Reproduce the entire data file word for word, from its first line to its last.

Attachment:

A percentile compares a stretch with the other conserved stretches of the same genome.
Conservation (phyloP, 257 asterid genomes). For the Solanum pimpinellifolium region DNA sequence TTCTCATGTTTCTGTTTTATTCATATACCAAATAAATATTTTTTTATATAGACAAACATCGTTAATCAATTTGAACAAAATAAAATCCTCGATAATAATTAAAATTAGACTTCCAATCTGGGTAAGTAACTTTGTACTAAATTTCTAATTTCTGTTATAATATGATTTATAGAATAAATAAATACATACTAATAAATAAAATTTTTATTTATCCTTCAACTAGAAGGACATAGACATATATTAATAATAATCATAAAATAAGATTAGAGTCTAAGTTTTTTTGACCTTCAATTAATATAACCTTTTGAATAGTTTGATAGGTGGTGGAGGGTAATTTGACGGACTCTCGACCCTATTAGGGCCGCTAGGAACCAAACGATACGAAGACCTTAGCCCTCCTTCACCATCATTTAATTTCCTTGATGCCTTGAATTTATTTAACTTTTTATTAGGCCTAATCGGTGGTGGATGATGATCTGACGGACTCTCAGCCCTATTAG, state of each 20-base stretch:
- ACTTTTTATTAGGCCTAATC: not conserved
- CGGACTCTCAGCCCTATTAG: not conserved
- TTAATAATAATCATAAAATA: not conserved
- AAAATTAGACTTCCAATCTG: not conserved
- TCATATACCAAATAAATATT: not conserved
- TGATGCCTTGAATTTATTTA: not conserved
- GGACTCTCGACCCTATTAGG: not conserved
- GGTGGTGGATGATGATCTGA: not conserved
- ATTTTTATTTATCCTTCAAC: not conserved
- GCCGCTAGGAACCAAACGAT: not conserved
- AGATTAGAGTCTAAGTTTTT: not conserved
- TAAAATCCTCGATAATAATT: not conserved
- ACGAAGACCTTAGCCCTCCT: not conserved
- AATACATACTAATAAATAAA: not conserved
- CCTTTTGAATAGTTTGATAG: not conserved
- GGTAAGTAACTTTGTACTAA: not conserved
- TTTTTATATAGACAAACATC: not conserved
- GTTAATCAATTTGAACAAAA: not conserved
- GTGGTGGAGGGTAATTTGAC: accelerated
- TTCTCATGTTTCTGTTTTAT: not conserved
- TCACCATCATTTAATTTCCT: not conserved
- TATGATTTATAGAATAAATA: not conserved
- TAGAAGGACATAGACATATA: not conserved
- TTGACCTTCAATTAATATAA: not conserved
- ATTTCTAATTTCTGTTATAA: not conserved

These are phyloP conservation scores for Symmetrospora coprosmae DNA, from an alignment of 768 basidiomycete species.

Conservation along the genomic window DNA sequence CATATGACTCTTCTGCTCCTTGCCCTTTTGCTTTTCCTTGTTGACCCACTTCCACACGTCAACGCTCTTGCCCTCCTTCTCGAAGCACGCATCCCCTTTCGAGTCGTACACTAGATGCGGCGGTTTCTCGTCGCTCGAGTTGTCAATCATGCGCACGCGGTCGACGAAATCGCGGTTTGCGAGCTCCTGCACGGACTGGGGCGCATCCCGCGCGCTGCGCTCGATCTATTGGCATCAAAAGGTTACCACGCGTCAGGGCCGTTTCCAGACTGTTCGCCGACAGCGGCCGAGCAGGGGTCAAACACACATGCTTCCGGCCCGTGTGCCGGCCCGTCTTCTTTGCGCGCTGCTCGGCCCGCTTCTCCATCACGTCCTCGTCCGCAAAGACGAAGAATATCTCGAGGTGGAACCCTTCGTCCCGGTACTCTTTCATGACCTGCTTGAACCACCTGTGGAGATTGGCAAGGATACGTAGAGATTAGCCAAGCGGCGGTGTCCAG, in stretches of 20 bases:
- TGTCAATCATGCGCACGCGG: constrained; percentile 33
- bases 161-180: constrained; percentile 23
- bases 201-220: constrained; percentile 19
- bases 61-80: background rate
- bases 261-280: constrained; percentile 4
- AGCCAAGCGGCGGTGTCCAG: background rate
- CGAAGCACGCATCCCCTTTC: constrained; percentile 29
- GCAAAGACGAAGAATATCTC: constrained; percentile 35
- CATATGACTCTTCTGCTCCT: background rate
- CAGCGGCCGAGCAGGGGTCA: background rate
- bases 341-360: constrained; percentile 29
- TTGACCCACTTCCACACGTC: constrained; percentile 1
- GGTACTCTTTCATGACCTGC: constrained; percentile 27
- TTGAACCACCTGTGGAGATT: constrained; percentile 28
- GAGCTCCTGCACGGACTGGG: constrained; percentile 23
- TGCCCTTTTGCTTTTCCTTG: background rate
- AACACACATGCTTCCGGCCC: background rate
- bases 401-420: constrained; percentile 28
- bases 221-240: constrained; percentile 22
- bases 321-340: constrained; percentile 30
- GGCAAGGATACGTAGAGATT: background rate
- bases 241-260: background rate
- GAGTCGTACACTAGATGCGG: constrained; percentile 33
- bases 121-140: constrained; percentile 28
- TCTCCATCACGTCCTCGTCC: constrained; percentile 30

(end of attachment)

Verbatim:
A percentile compares a stretch with the other conserved stretches of the same genome.
Conservation (phyloP, 257 asterid genomes). For the Solanum pimpinellifolium region DNA sequence TTCTCATGTTTCTGTTTTATTCATATACCAAATAAATATTTTTTTATATAGACAAACATCGTTAATCAATTTGAACAAAATAAAATCCTCGATAATAATTAAAATTAGACTTCCAATCTGGGTAAGTAACTTTGTACTAAATTTCTAATTTCTGTTATAATATGATTTATAGAATAAATAAATACATACTAATAAATAAAATTTTTATTTATCCTTCAACTAGAAGGACATAGACATATATTAATAATAATCATAAAATAAGATTAGAGTCTAAGTTTTTTTGACCTTCAATTAATATAACCTTTTGAATAGTTTGATAGGTGGTGGAGGGTAATTTGACGGACTCTCGACCCTATTAGGGCCGCTAGGAACCAAACGATACGAAGACCTTAGCCCTCCTTCACCATCATTTAATTTCCTTGATGCCTTGAATTTATTTAACTTTTTATTAGGCCTAATCGGTGGTGGATGATGATCTGACGGACTCTCAGCCCTATTAG, state of each 20-base stretch:
- ACTTTTTATTAGGCCTAATC: not conserved
- CGGACTCTCAGCCCTATTAG: not conserved
- TTAATAATAATCATAAAATA: not conserved
- AAAATTAGACTTCCAATCTG: not conserved
- TCATATACCAAATAAATATT: not conserved
- TGATGCCTTGAATTTATTTA: not conserved
- GGACTCTCGACCCTATTAGG: not conserved
- GGTGGTGGATGATGATCTGA: not conserved
- ATTTTTATTTATCCTTCAAC: not conserved
- GCCGCTAGGAACCAAACGAT: not conserved
- AGATTAGAGTCTAAGTTTTT: not conserved
- TAAAATCCTCGATAATAATT: not conserved
- ACGAAGACCTTAGCCCTCCT: not conserved
- AATACATACTAATAAATAAA: not conserved
- CCTTTTGAATAGTTTGATAG: not conserved
- GGTAAGTAACTTTGTACTAA: not conserved
- TTTTTATATAGACAAACATC: not conserved
- GTTAATCAATTTGAACAAAA: not conserved
- GTGGTGGAGGGTAATTTGAC: accelerated
- TTCTCATGTTTCTGTTTTAT: not conserved
- TCACCATCATTTAATTTCCT: not conserved
- TATGATTTATAGAATAAATA: not conserved
- TAGAAGGACATAGACATATA: not conserved
- TTGACCTTCAATTAATATAA: not conserved
- ATTTCTAATTTCTGTTATAA: not conserved

These are phyloP conservation scores for Symmetrospora coprosmae DNA, from an alignment of 768 basidiomycete species.

Conservation along the genomic window DNA sequence CATATGACTCTTCTGCTCCTTGCCCTTTTGCTTTTCCTTGTTGACCCACTTCCACACGTCAACGCTCTTGCCCTCCTTCTCGAAGCACGCATCCCCTTTCGAGTCGTACACTAGATGCGGCGGTTTCTCGTCGCTCGAGTTGTCAATCATGCGCACGCGGTCGACGAAATCGCGGTTTGCGAGCTCCTGCACGGACTGGGGCGCATCCCGCGCGCTGCGCTCGATCTATTGGCATCAAAAGGTTACCACGCGTCAGGGCCGTTTCCAGACTGTTCGCCGACAGCGGCCGAGCAGGGGTCAAACACACATGCTTCCGGCCCGTGTGCCGGCCCGTCTTCTTTGCGCGCTGCTCGGCCCGCTTCTCCATCACGTCCTCGTCCGCAAAGACGAAGAATATCTCGAGGTGGAACCCTTCGTCCCGGTACTCTTTCATGACCTGCTTGAACCACCTGTGGAGATTGGCAAGGATACGTAGAGATTAGCCAAGCGGCGGTGTCCAG, in stretches of 20 bases:
- TGTCAATCATGCGCACGCGG: constrained; percentile 33
- bases 161-180: constrained; percentile 23
- bases 201-220: constrained; percentile 19
- bases 61-80: background rate
- bases 261-280: constrained; percentile 4
- AGCCAAGCGGCGGTGTCCAG: background rate
- CGAAGCACGCATCCCCTTTC: constrained; percentile 29
- GCAAAGACGAAGAATATCTC: constrained; percentile 35
- CATATGACTCTTCTGCTCCT: background rate
- CAGCGGCCGAGCAGGGGTCA: background rate
- bases 341-360: constrained; percentile 29
- TTGACCCACTTCCACACGTC: constrained; percentile 1
- GGTACTCTTTCATGACCTGC: constrained; percentile 27
- TTGAACCACCTGTGGAGATT: constrained; percentile 28
- GAGCTCCTGCACGGACTGGG: constrained; percentile 23
- TGCCCTTTTGCTTTTCCTTG: background rate
- AACACACATGCTTCCGGCCC: background rate
- bases 401-420: constrained; percentile 28
- bases 221-240: constrained; percentile 22
- bases 321-340: constrained; percentile 30
- GGCAAGGATACGTAGAGATT: background rate
- bases 241-260: background rate
- GAGTCGTACACTAGATGCGG: constrained; percentile 33
- bases 121-140: constrained; percentile 28
- TCTCCATCACGTCCTCGTCC: constrained; percentile 30